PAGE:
The researchers also flagged condiments and dressings, many of which like Heinz Tomato Ketchup contain high-fructose corn syrup. Many experts have said that this artificial sugar is responsible for America's obesity epidemic . This is because it has been linked to blood sugar spikes, issues controlling appetite, and increased calorie intake. Other sauces and condiments like Sweet Baby Ray's Original BBQ Sauce and Walmart 's Great Value Maple Syrup also have high-fructose corn syrup on their ingredient labels. Additionally, a bottle of Coca-Cola is also teeming with it. Meanwhile, dairy-based desserts and certain breads, as well as breakfast picks like Pop-Tarts, also increased the risk of death. These are laden with emulsifiers, synthetic compounds that help hold ingredients like oil and water together.

The researchers also flagged condiments and dressings, many of which like Heinz Tomato Ketchup contain high-fructose corn syrup. Many experts have said that this artificial sugar is responsible for America’s obesity epidemic . This is because it has been linked to blood sugar spikes, issues controlling appetite, and increased calorie intake. Other sauces and condiments like Sweet Baby Ray’s Original BBQ Sauce and Walmart ‘s Great Value Maple Syrup also have high-fructose corn syrup on their ingredient labels. Additionally, a bottle of Coca-Cola is also teeming with it. Meanwhile, dairy-based desserts and certain breads, as well as breakfast picks like Pop-Tarts, also increased the risk of death. These are laden with emulsifiers, synthetic compounds that help hold ingredients like oil and water together.

Some evidence has suggested that eating foods with emulsifiers can lead to adverse health consequences. A Spanish study in mice, for instance, looked at the emulsifiers carboxymethylcellulose and polysorbate-80, which are found in thousands of microwave meals, butters, and ice creams. A group of pregnant female mice were given water containing one percent emulsifiers, the maximum allowed by the FDA . Usually, anywhere from 0.25 percent to 0.8 percent is added to food. The team found that the mice's offspring experienced unintentional weight loss and anxious behaviors at 10 weeks old.

Some evidence has suggested that eating foods with emulsifiers can lead to adverse health consequences. A Spanish study in mice, for instance, looked at the emulsifiers carboxymethylcellulose and polysorbate-80, which are found in thousands of microwave meals, butters, and ice creams. A group of pregnant female mice were given water containing one percent emulsifiers, the maximum allowed by the FDA . Usually, anywhere from 0.25 percent to 0.8 percent is added to food. The team found that the mice’s offspring experienced unintentional weight loss and anxious behaviors at 10 weeks old.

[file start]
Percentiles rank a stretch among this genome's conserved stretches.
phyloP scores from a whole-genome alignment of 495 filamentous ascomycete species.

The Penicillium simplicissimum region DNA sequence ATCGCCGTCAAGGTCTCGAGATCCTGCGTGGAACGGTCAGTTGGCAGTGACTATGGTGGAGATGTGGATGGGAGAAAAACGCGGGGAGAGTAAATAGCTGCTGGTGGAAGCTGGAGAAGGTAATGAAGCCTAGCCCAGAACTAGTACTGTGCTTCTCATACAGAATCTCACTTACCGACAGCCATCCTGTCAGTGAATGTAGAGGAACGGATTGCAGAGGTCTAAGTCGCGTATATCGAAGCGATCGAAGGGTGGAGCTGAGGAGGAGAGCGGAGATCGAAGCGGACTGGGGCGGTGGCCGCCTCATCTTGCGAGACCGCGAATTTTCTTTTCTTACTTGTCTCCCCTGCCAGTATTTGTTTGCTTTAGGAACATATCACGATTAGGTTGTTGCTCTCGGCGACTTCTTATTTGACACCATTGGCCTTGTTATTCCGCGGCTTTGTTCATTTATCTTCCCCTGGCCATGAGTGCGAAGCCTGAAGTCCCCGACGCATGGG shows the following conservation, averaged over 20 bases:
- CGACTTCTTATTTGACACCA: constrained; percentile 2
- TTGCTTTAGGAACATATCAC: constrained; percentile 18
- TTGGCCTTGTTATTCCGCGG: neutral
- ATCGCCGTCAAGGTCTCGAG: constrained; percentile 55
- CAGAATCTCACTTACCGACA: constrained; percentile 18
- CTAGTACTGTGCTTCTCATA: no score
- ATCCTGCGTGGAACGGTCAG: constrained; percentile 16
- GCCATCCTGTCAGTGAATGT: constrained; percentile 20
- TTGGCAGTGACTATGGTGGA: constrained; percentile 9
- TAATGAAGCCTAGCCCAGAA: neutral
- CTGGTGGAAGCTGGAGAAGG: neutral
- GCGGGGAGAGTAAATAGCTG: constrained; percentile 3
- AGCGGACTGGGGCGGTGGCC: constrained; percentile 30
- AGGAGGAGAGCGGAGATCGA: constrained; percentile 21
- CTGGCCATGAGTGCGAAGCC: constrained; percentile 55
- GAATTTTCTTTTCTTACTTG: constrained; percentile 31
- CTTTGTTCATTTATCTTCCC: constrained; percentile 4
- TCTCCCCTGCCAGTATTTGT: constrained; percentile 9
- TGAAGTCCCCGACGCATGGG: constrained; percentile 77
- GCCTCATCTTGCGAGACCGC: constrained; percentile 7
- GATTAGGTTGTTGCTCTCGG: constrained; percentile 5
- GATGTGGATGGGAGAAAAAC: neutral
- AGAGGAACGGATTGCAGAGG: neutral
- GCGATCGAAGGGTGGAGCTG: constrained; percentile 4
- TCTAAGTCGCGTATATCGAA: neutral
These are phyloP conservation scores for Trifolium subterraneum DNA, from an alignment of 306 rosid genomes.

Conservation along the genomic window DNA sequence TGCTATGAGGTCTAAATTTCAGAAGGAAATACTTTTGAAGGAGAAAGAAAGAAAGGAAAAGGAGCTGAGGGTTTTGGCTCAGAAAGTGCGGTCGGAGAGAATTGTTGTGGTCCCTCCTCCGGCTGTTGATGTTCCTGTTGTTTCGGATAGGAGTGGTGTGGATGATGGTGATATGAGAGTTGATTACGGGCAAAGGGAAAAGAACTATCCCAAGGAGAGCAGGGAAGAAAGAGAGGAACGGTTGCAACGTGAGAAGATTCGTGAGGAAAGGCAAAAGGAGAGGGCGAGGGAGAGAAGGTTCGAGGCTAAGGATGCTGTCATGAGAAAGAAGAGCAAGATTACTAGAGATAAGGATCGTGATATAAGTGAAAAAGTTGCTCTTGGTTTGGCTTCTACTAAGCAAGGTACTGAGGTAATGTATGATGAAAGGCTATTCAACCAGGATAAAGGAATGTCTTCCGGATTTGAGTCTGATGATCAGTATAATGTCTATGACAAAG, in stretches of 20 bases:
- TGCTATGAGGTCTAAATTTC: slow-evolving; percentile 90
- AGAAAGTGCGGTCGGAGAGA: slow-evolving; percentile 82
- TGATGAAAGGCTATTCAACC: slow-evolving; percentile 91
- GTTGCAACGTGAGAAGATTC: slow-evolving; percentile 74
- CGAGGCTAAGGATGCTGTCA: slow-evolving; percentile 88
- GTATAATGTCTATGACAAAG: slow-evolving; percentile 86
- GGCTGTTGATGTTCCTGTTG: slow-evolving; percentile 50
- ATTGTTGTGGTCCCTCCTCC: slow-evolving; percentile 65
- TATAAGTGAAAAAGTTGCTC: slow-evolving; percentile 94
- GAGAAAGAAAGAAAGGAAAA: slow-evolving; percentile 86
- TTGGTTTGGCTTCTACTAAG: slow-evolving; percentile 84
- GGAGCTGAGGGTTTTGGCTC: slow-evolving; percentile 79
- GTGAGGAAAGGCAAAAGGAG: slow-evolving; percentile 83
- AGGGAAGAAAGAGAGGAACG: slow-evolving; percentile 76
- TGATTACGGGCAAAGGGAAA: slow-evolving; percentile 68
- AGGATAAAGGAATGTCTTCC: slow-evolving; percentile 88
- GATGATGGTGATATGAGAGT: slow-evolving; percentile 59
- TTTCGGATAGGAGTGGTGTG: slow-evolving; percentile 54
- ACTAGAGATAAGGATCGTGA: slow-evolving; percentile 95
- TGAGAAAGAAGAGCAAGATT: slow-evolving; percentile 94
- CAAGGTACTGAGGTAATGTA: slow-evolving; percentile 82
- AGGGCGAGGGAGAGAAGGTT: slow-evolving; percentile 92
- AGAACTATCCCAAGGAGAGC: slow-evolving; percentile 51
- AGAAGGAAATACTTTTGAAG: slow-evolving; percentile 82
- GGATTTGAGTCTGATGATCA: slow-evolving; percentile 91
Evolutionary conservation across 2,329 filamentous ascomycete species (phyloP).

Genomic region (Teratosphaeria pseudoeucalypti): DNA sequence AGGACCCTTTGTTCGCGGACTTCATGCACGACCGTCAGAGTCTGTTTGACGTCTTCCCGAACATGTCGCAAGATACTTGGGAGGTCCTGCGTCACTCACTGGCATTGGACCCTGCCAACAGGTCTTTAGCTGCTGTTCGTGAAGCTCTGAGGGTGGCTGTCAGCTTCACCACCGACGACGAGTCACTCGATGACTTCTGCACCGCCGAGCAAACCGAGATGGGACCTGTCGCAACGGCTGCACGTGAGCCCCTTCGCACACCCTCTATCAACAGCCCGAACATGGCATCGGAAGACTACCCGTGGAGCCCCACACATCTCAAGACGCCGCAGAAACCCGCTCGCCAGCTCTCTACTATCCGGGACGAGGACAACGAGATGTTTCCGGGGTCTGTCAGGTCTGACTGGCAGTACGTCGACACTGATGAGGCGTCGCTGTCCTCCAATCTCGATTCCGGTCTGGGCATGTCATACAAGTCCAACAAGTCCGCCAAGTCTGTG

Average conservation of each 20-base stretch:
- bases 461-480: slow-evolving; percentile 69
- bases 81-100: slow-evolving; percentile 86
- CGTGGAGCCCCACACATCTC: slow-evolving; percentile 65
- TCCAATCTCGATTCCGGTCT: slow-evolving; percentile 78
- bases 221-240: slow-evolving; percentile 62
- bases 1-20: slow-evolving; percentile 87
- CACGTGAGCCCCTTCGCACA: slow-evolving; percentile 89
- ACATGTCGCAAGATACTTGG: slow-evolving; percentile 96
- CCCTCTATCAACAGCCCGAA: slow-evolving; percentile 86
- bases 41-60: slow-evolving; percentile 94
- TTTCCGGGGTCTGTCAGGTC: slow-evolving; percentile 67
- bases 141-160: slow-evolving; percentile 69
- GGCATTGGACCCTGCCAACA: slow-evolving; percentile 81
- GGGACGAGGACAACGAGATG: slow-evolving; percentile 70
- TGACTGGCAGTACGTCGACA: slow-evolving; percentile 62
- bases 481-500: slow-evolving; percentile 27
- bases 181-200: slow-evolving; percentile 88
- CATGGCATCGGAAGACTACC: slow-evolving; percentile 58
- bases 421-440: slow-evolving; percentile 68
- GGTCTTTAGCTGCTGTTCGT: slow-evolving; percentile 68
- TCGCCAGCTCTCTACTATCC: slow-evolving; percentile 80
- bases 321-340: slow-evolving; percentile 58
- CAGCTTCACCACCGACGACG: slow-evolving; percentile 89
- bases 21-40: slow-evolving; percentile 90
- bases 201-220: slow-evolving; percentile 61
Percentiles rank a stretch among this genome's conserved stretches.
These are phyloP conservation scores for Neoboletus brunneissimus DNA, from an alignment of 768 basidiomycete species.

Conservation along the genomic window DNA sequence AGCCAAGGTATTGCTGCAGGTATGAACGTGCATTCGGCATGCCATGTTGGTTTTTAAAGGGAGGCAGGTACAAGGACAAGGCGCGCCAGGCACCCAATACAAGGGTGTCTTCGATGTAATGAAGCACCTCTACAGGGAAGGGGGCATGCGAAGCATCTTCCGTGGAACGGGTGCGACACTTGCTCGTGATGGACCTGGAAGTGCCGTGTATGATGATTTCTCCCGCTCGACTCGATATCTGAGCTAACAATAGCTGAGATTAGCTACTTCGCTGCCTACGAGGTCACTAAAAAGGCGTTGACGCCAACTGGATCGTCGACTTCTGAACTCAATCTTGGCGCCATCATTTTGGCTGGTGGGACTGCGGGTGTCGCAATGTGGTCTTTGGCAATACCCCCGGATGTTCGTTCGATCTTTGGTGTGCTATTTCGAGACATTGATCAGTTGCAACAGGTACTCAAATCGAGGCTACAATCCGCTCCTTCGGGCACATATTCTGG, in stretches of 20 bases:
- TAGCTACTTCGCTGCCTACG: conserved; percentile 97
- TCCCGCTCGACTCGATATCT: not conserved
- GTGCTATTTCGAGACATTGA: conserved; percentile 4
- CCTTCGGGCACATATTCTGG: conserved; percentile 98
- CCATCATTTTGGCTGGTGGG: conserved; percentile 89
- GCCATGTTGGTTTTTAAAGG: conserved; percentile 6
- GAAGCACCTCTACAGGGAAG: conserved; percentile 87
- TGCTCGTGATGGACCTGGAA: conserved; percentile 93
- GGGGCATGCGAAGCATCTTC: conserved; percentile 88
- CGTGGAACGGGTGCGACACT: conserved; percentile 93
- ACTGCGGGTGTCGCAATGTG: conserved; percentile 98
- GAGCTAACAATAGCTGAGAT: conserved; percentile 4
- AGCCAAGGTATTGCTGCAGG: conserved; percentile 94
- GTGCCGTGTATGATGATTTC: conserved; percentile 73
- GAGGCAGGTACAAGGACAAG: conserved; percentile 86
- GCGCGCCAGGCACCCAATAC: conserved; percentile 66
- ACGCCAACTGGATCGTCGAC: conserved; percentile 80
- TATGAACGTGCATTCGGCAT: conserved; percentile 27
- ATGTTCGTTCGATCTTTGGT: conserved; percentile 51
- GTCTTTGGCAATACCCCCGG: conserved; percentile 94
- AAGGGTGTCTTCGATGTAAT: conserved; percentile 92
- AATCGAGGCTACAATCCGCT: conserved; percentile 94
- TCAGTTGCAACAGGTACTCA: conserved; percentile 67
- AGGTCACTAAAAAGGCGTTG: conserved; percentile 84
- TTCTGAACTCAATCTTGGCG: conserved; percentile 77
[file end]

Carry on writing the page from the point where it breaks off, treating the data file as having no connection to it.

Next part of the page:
Additionally, male mice were more likely to have weight loss, while females experienced anxiety more often. This is because the emulsifiers disturbed neural connections in the hypothalamus, a brain structure that acts as the body's control center. The hypothalamus produces leptin, a hormone that makes the body expend more energy, leading to weight loss. And a large French study of 100,000 adults published in The Lancet earlier this month suggested that continued exposure to emulsifiers raised the risk of type 2 diabetes . Additionally, packaged desserts and sweets like Little Debbie's Zebra Cakes and Teddy Grahams list cornstarch in their ingredients. This is usually used to thicken soups, stews, sauces, and desserts, and hold certain fillings together.

Additionally, male mice were more likely to have weight loss, while females experienced anxiety more often. This is because the emulsifiers disturbed neural connections in the hypothalamus, a brain structure that acts as the body’s control center. The hypothalamus produces leptin, a hormone that makes the body expend more energy, leading to weight loss. And a large French study of 100,000 adults published in The Lancet earlier this month suggested that continued exposure to emulsifiers raised the risk of type 2 diabetes . Additionally, packaged desserts and sweets like Little Debbie’s Zebra Cakes and Teddy Grahams list cornstarch in their ingredients. This is usually used to thicken soups, stews, sauces, and desserts, and hold certain fillings together.

According to the USDA, cornstarch has a high glycemic index, meaning that it can raise blood sugar. Over time, repeated blood sugar spikes have been shown to lead to diabetes and obesity. It's also a refined carb. One 2020 analysis found that a diet rich in refined carbs was linked to a greater risk of heart disease, obesity, and high blood pressure. However, the BMJ researchers noted that not all ultra-processed foods should be cut out. Dr Mingyang Song, lead study author and an associate professor of clinical epidemiology and nutrition at Harvard's TH Chan School of Public Health, told CNN : 'Cereals, whole grain breads, for example, they are also considered ultraprocessed food, but they contain various beneficial nutrients like fiber, vitamins and minerals.' 'On the other hand, I do think people should try to avoid or limit the consumption of certain ultraprocessed foods, such as processed meat, sugar-sweetened beverages and also potentially artificially sweetened beverages.'

According to the USDA, cornstarch has a high glycemic index, meaning that it can raise blood sugar. Over time, repeated blood sugar spikes have been shown to lead to diabetes and obesity. It’s also a refined carb. One 2020 analysis found that a diet rich in refined carbs was linked to a greater risk of heart disease, obesity, and high blood pressure. However, the BMJ researchers noted that not all ultra-processed foods should be cut out. Dr Mingyang Song, lead study author and an associate professor of clinical epidemiology and nutrition at Harvard’s TH Chan School of Public Health, told CNN : ‘Cereals, whole grain breads, for example, they are also considered ultraprocessed food, but they contain various beneficial nutrients like fiber, vitamins and minerals.’ ‘On the other hand, I do think people should try to avoid or limit the consumption of certain ultraprocessed foods, such as processed meat, sugar-sweetened beverages and also potentially artificially sweetened beverages.’